Brothers Karl and Theo Albrecht, the late founders of the Aldi chain, invented the discount grocery principle: A limited product range of mostly store-brand goods of high quality. The idea was simple and effective: Let the shopper save time and money. Aldi, followed later by Lidl, shook up grocery markets in many countries, and struck fear into the hearts of local competitors.
But now they’ve realized they need to move with the times to continue their success story. Theo Albrecht, the head of Aldi Nord (North), which operates in northern and eastern Germany, was the first to venture abroad in 1973, opening stores in Belgium, the Netherlands, Luxembourg and Denmark, and then conquering France, Spain and Portugal.
In the United States, he bought Trader Joe’s, a U.S. specialty grocer from southern California that sells a large selection of organic products in its more than 400 stores.
Theo’s brother Karl, who founded Aldi Süd, was late to the party. He moved into the U.S. market in 1976, into Britain in 1990 and into Australia in 2001.
Both Aldi brothers were successful, although some credit the late Karl, who was the first to invest in refrigeration and other “luxuries,” with being the more astute businessman.
“When Aldi Süd goes into a foreign market, the company is more successful than its northern counterpart,” said Jörg Funder, a professor of retail management at the University of Applied Sciences in Worms, south-western Germany.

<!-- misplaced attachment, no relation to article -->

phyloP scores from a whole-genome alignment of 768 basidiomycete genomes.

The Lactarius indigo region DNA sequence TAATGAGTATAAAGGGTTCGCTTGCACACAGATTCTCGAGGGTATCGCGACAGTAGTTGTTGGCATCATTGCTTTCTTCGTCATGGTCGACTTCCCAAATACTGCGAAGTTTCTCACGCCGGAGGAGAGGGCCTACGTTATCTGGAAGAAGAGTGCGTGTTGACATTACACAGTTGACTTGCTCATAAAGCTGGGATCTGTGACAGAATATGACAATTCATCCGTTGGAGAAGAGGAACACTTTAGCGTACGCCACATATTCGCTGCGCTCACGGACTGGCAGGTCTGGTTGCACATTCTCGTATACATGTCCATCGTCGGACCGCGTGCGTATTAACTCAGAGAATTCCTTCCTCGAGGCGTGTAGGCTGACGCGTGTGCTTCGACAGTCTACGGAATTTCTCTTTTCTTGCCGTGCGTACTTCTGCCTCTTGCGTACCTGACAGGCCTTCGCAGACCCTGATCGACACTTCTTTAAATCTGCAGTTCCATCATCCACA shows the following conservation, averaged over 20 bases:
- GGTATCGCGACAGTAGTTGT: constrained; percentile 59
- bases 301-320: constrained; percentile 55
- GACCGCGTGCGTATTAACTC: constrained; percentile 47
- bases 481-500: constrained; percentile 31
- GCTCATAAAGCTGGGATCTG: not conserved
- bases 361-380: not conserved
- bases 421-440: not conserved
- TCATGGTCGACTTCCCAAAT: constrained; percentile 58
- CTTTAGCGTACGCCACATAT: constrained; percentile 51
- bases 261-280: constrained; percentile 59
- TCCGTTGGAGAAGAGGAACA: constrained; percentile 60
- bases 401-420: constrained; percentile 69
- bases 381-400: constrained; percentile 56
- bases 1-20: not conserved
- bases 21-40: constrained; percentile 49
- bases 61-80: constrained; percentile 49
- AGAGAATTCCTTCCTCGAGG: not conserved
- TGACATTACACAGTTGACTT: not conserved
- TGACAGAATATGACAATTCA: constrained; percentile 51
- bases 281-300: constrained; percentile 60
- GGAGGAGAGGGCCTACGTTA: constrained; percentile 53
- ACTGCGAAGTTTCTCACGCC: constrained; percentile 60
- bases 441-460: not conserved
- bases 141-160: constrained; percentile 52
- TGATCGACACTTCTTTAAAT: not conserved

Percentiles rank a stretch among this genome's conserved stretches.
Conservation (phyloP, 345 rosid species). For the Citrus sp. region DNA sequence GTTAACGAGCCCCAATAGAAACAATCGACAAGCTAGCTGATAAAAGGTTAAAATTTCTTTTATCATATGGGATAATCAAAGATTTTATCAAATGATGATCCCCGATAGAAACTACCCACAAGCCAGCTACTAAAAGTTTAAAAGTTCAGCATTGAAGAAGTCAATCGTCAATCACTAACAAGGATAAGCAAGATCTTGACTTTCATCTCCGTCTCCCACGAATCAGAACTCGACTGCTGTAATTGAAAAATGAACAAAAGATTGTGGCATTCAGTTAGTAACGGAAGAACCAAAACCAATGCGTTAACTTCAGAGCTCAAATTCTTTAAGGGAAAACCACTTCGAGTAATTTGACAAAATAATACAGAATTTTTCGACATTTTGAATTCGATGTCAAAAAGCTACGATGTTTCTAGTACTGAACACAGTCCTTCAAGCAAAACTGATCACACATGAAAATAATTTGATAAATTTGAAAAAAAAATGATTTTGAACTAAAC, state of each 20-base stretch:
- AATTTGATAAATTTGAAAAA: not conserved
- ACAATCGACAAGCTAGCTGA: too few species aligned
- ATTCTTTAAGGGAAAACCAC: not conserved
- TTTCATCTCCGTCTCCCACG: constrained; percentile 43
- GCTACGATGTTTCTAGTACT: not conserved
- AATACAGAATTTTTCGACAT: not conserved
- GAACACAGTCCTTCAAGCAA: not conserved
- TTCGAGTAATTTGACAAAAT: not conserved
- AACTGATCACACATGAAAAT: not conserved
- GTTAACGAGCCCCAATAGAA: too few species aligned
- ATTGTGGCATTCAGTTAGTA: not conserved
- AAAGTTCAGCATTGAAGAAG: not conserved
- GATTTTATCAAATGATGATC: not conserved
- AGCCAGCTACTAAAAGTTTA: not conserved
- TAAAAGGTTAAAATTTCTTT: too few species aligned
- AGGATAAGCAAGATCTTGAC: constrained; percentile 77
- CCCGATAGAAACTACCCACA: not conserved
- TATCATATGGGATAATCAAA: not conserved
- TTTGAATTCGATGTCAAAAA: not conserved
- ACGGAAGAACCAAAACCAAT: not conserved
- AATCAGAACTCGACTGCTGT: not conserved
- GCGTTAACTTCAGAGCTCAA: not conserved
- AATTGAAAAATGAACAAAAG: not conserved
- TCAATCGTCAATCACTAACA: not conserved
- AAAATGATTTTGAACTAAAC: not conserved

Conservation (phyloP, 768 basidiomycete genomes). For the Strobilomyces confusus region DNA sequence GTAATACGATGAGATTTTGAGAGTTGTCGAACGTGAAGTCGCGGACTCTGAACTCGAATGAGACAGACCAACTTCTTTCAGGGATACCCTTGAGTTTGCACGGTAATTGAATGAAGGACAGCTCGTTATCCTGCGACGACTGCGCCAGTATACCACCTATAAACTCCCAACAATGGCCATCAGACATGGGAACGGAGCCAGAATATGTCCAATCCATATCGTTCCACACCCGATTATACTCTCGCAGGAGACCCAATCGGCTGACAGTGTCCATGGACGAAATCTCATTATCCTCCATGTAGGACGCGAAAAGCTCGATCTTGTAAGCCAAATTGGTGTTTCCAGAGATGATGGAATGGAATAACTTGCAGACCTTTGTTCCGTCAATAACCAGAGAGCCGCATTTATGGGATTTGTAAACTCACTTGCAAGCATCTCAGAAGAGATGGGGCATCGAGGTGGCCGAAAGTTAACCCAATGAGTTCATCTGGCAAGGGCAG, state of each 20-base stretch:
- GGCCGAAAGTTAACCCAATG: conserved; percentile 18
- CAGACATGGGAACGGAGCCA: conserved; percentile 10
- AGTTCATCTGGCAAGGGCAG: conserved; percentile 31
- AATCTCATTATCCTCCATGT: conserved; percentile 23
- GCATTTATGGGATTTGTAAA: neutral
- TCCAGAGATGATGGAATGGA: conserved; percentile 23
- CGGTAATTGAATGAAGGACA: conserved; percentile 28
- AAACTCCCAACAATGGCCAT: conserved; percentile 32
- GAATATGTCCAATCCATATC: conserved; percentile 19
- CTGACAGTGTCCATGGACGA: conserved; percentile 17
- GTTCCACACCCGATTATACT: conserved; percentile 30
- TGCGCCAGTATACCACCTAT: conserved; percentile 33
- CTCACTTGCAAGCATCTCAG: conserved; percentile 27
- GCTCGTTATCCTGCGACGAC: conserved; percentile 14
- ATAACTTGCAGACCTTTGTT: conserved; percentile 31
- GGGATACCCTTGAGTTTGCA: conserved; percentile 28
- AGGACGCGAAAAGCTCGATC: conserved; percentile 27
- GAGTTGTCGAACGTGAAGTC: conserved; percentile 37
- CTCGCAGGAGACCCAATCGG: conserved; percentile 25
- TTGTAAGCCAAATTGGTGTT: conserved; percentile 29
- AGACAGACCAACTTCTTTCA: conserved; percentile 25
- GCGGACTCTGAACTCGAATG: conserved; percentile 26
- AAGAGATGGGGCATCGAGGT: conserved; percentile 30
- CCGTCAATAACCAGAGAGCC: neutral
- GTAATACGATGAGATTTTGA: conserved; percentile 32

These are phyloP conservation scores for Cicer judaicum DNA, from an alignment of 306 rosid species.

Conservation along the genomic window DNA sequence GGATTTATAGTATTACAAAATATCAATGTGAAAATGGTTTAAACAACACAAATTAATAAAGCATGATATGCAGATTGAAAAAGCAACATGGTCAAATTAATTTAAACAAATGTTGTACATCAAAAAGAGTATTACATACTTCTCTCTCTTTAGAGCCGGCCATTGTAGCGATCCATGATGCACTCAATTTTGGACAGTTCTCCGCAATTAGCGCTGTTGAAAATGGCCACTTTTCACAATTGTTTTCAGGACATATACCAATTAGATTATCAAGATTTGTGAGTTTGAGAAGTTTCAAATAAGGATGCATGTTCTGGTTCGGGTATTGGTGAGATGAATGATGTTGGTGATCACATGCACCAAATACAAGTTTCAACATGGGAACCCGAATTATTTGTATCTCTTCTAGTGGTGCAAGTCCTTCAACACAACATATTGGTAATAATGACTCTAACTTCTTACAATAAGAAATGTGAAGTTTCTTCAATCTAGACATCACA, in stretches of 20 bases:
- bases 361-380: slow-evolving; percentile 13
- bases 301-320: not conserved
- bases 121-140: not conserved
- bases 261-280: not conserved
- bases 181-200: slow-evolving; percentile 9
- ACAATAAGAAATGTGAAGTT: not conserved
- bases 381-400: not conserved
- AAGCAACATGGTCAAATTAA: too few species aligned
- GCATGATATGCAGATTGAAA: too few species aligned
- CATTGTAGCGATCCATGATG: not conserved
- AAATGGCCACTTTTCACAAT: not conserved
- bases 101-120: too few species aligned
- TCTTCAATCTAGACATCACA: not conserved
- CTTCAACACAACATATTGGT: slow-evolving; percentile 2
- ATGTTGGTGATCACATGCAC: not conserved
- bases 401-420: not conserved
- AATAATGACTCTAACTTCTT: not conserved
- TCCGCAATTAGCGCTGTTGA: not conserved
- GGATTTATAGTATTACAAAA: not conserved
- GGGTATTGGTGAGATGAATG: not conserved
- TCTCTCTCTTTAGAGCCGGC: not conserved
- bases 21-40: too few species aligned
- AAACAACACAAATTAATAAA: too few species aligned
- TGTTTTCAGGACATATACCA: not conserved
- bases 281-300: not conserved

The same is true of Lidl. The retail chain was founded in 1973 in Neckarsulm in southwest Germany and didn’t go abroad until 1989. But it is now the market leader in Europe with stores in 26 countries. Next year, Lidl will add Lithuania to that list, followed in 2018 by Serbia.
In many countries, established retailers made it easy for the German newcomers because they had become jaded and tended to avoid price competition. In many places, there simply were not any discount stores.
Australia was a prime example. Before Aldi came along, the Coles and Woolworth’s chains had the entire national market to themselves. Now Aldi has a market share of 11 percent, and is growing.
In Britain, the German discount giants unleashed a furious price war. While Aldi and Lidl are enjoying double-digit revenue growth, the country’s big four established food retailers – Tesco, Asda, which is owned by Walmart, Sainsbury’s and Morrisons — have all lost ground.
Sainsbury’s in May posted its first loss in a decade while market leader Tesco last year slumped to its biggest loss in its almost 100-year history.
But the discount giants have learned the lesson, especially in foreign markets, that a rough-and-ready, cheap-at-all costs approach no longer works these days.
“Even if people are poor, they want to shop in a store where they don’t feel poor,” said Boris Planer, a retail analyst at market researcher Planet Retail. “That was likely one of the big lessons of the financial crisis, especially in foreign markets in Europe.”
The rise in the standard of discount stores is explained in part by the companies’ exclusive focus on developed economies, where customers’ demands tend to be higher.
The German discount model doesn’t work in emerging economies.
“Discount works especially well in markets where people do their shopping for a week,” said Mr. Planer. “That means they need a functioning infrastructure, a house or a large apartment where they can store a large amount of shopping, fridges, a car with which they can carry shopping.”
Video: Filming the Lidl US catalog.
Florian Kolf leads a team of reporters, who cover the trading and consumer sector for Handelsblatt. Kirsten Ludowig is an editor in Handelsblatt’s ‘companies and markets’ department, specializing in the trade sector. Annkathrin Frind is a reporter with Handelsblatt.